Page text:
Gene required for radiation-induced protective pigmentation also promotes survival of melanoma cells

November 20, 2008

Scientists have new insight into the response of human skin to radiation and what drives the most aggressive and deadly form of skin cancer. The research, published by Cell Press in the November 21st issue of the journal Molecular Cell, may be useful in the design of new strategies for prevention of malignant melanoma.

The process of tanning involves synthesis of the pigment melanin by skin cells known as melanocytes. The melanin is dispersed to neighboring skin cells, known as keratinocytes, and acts as a natural sunscreen that provides some protection against the ultraviolet (UV) radiation in sunlight. UV radiation induces melanin production in melanocytes via activation of p53 in keratinocytes and subsequent activation of proopiomelanocortin/melanocyte-stimulating hormone (POMC/MSH). POMC/MSH initiates a series of signals leading to activation of genes controlling pigment production in melanocytes.

The protein encoded by paired-box homeotic gene 3 (PAX3) is essential for melanocyte development. Although recent research has implicated PAX3 in the process of pigmentation, the response of PAX3 to UV radiation in human skin is not well understood. "The network of genes that regulate PAX3 expression in melanocytes has not yet been elucidated," says senior study author, Dr. Rutao Cui from the Oncology Institute at Loyola University Chicago.

Previous work by Dr Cui and colleagues demonstrated that UV radiation inhibited transforming growth factor-beta (TGF-?? in human skin and also decreased melanin synthesis in melanocytes. "Our observations led us to examine the possibility that TGF-??might also participate in regulating the pigmentation response of skin to UV radiation. We postulated that cross-talk between keratinocytes and melanocytes may contribute to the pigmentation response of skin to UV radiation," explains Dr. Cui.

Dr. Cui's team found that TGF-?-Smad signaling inhibited PAX3 transcription in the skin and that PAX3 up-regulation in melanocytes resulted from a UV-independent loss of TGF-? in neighboring keratinocytes. Importantly, PAX3 overexpression was frequently observed in melanomas from sun-exposed skin compared with non-sun-exposed skin. The researchers went on to show that the TGF-?-PAX3 signaling pathway interacted with the p53-POMC/MSH-MC1R signaling pathway and that both were critical for pigmentation.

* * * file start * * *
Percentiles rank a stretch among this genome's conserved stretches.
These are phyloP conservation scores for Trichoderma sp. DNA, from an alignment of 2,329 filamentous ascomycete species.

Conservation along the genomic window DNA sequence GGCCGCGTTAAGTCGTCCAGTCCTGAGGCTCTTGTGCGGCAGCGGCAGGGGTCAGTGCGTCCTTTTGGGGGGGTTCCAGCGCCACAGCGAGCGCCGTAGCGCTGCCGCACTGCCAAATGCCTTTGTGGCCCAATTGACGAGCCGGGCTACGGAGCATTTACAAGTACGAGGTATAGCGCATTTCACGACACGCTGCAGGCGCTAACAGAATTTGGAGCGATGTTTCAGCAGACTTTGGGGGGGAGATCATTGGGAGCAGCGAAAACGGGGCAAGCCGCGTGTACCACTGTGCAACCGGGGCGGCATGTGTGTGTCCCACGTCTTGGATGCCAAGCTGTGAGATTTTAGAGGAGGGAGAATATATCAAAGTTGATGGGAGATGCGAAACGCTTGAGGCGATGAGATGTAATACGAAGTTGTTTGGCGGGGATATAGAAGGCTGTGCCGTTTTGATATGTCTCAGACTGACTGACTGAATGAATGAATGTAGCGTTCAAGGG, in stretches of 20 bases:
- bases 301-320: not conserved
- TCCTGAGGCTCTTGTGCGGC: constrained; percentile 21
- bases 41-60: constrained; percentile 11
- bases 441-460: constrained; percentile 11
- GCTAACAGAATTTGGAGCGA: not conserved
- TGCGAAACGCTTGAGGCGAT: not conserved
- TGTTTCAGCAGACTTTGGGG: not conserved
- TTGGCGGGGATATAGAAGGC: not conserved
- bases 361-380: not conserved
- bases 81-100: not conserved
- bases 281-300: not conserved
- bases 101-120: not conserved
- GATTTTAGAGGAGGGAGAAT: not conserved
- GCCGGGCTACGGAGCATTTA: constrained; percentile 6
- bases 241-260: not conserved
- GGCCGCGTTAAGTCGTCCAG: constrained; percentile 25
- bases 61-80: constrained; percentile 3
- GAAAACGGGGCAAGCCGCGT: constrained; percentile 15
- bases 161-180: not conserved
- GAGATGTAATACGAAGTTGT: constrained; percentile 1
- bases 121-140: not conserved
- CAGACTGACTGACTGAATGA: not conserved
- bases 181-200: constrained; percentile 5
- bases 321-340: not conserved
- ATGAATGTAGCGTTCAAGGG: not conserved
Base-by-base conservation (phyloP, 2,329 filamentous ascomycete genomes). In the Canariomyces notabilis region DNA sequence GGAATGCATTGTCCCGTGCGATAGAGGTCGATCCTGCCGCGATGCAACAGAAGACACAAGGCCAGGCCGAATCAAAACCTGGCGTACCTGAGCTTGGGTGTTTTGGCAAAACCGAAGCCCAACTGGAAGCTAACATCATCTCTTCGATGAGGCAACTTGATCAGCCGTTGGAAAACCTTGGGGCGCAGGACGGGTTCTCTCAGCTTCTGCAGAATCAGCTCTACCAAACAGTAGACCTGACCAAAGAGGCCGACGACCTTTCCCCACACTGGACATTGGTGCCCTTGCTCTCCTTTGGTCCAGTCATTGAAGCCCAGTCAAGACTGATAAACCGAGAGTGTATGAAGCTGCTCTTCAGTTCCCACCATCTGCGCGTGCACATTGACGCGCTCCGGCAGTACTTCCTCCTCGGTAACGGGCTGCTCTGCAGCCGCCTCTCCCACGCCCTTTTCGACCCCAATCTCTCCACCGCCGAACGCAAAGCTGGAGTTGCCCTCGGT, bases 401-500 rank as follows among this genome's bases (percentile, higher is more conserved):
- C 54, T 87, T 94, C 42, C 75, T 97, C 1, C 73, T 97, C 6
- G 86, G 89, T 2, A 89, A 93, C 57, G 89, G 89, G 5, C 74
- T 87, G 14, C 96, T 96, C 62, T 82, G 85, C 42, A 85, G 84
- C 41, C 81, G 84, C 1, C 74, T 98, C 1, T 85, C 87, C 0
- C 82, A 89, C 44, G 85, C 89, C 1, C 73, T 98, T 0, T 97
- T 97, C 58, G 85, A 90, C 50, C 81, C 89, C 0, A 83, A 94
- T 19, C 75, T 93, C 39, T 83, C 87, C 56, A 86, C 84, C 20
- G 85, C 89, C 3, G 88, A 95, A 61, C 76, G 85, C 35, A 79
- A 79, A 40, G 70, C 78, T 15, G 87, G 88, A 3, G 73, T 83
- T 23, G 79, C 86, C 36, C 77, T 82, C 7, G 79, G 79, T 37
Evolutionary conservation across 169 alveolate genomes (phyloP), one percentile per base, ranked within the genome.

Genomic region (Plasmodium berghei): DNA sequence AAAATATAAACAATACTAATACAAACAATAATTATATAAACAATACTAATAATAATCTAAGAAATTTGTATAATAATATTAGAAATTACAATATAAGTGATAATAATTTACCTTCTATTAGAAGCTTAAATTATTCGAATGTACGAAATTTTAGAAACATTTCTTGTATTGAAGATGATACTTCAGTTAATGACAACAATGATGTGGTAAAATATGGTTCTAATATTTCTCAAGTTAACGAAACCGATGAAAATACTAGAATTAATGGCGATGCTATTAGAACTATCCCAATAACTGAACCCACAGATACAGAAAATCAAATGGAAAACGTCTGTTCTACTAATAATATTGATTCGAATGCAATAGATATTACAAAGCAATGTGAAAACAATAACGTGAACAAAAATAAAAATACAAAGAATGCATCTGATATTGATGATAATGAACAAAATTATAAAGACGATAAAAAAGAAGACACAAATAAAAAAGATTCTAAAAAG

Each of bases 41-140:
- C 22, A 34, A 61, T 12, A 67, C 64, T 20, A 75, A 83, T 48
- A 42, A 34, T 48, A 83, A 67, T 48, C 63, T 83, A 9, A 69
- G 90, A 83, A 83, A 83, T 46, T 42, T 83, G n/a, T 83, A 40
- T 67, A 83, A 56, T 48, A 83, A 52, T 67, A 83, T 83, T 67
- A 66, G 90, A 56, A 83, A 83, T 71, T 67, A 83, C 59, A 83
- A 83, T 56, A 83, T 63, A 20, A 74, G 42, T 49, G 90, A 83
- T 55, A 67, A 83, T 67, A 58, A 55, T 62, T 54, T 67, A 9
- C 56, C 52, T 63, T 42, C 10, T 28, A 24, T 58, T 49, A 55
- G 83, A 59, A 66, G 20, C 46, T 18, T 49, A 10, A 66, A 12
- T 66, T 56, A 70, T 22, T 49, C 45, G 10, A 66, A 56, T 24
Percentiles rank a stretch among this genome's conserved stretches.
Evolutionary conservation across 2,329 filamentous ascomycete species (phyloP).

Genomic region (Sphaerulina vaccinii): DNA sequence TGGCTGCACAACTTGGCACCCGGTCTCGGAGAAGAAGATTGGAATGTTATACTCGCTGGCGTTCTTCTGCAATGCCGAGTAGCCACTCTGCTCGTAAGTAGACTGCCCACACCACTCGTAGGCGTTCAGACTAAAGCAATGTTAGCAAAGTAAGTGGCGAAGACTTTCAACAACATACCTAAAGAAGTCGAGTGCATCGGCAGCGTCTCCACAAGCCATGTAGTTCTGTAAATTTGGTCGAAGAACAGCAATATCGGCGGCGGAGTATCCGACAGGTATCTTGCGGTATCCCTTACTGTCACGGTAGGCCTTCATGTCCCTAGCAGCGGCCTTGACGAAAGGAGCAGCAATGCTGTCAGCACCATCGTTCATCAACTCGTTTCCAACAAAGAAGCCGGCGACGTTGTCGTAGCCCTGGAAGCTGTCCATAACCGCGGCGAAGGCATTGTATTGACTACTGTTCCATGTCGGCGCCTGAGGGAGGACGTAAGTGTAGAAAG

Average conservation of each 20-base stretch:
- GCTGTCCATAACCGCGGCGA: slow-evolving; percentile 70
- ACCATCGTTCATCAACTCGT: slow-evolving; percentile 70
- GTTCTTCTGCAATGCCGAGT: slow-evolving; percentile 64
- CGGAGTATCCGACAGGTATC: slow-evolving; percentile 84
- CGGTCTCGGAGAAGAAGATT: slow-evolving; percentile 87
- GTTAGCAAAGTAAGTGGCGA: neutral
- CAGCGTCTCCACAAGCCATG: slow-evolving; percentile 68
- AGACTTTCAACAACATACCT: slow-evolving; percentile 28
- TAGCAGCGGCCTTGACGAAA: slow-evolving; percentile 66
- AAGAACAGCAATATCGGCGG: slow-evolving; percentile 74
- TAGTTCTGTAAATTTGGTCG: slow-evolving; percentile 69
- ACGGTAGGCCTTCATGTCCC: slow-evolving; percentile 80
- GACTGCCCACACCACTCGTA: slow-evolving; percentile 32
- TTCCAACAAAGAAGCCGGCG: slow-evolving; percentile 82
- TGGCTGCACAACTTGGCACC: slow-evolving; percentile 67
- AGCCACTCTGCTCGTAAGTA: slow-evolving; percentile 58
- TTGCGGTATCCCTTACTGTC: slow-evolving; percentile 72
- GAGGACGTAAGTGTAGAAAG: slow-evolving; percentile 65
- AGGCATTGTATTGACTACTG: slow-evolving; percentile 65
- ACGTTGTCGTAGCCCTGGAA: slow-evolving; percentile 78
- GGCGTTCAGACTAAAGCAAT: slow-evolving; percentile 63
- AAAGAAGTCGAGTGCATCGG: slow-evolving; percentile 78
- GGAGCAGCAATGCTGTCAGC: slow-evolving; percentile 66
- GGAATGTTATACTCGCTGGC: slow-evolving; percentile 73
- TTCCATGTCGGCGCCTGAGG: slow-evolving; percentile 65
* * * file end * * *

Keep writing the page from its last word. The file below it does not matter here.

These results identify PAX3 as an important contributor to the UV pigmentation response and to melanoma cell survival and proliferation. "This study will provide a rich foundation for further research on skin cancer prevention by enabling us to identify targeted small molecules in the signaling pathways of the UV-induced melanogenic response that are highly likely to induce naturally protective pigmentation," concludes Dr. Cui.
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The researchers include Guang Yang, Dana-Farber Cancer Institute, Children's Hospital Boston, Harvard Medical School, Boston, MA; Yitang Li, Dana-Farber Cancer Institute, Children's Hospital Boston, Harvard Medical School, Boston, MA; Emi K. Nishimura, Kanazawa University, Kanazawa, Ishikawa, Japan; Hong Xin, Loyola University Chicago, Maywood, IL; Anyu Zhou, Dana-Farber Cancer Institute, Children's Hospital Boston, Harvard Medical School, Boston, MA; Yinshi Guo, Loyola University Chicago, Maywood, IL; Liang Dong, Loyola University Chicago, Maywood, IL; Mitchell F. Denning, Loyola University Chicago, Maywood, IL; Brian J. Nickoloff, Loyola University Chicago, Maywood, IL; and Rutao Cui, Loyola University Chicago, Maywood, IL.

Cell Press

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